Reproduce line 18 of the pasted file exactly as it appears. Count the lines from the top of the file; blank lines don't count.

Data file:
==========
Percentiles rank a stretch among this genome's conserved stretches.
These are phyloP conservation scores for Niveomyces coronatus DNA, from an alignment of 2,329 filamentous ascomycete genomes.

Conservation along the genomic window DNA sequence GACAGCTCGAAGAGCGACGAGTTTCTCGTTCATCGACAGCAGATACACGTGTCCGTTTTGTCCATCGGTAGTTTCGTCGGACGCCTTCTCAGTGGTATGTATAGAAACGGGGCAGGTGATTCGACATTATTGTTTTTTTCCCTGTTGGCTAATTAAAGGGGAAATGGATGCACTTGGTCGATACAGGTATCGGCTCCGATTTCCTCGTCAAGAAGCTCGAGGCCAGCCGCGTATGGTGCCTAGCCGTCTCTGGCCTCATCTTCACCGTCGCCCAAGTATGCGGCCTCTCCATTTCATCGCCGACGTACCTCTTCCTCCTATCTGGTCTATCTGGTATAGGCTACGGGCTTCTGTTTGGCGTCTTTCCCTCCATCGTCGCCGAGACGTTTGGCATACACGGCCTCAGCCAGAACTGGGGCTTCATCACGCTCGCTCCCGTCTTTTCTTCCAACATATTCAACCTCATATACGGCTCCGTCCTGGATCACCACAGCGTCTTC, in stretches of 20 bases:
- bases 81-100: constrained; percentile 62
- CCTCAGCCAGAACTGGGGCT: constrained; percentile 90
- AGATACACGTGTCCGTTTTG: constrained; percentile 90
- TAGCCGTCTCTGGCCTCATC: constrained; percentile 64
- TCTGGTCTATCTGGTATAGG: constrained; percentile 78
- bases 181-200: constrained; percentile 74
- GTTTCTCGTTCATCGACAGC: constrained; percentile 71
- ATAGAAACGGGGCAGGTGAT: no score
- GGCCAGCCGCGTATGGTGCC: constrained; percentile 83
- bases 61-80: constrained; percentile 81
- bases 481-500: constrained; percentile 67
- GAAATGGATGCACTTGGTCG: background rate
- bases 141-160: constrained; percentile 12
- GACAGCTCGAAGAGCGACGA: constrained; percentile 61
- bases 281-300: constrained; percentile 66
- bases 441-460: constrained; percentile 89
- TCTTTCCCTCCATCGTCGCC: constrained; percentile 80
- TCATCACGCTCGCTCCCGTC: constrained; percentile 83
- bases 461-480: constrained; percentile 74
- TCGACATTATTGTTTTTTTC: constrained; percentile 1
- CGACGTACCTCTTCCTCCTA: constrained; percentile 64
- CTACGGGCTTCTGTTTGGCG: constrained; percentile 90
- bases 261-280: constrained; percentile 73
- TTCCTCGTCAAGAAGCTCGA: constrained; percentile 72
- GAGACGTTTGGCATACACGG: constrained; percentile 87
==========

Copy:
- bases 281-300: constrained; percentile 66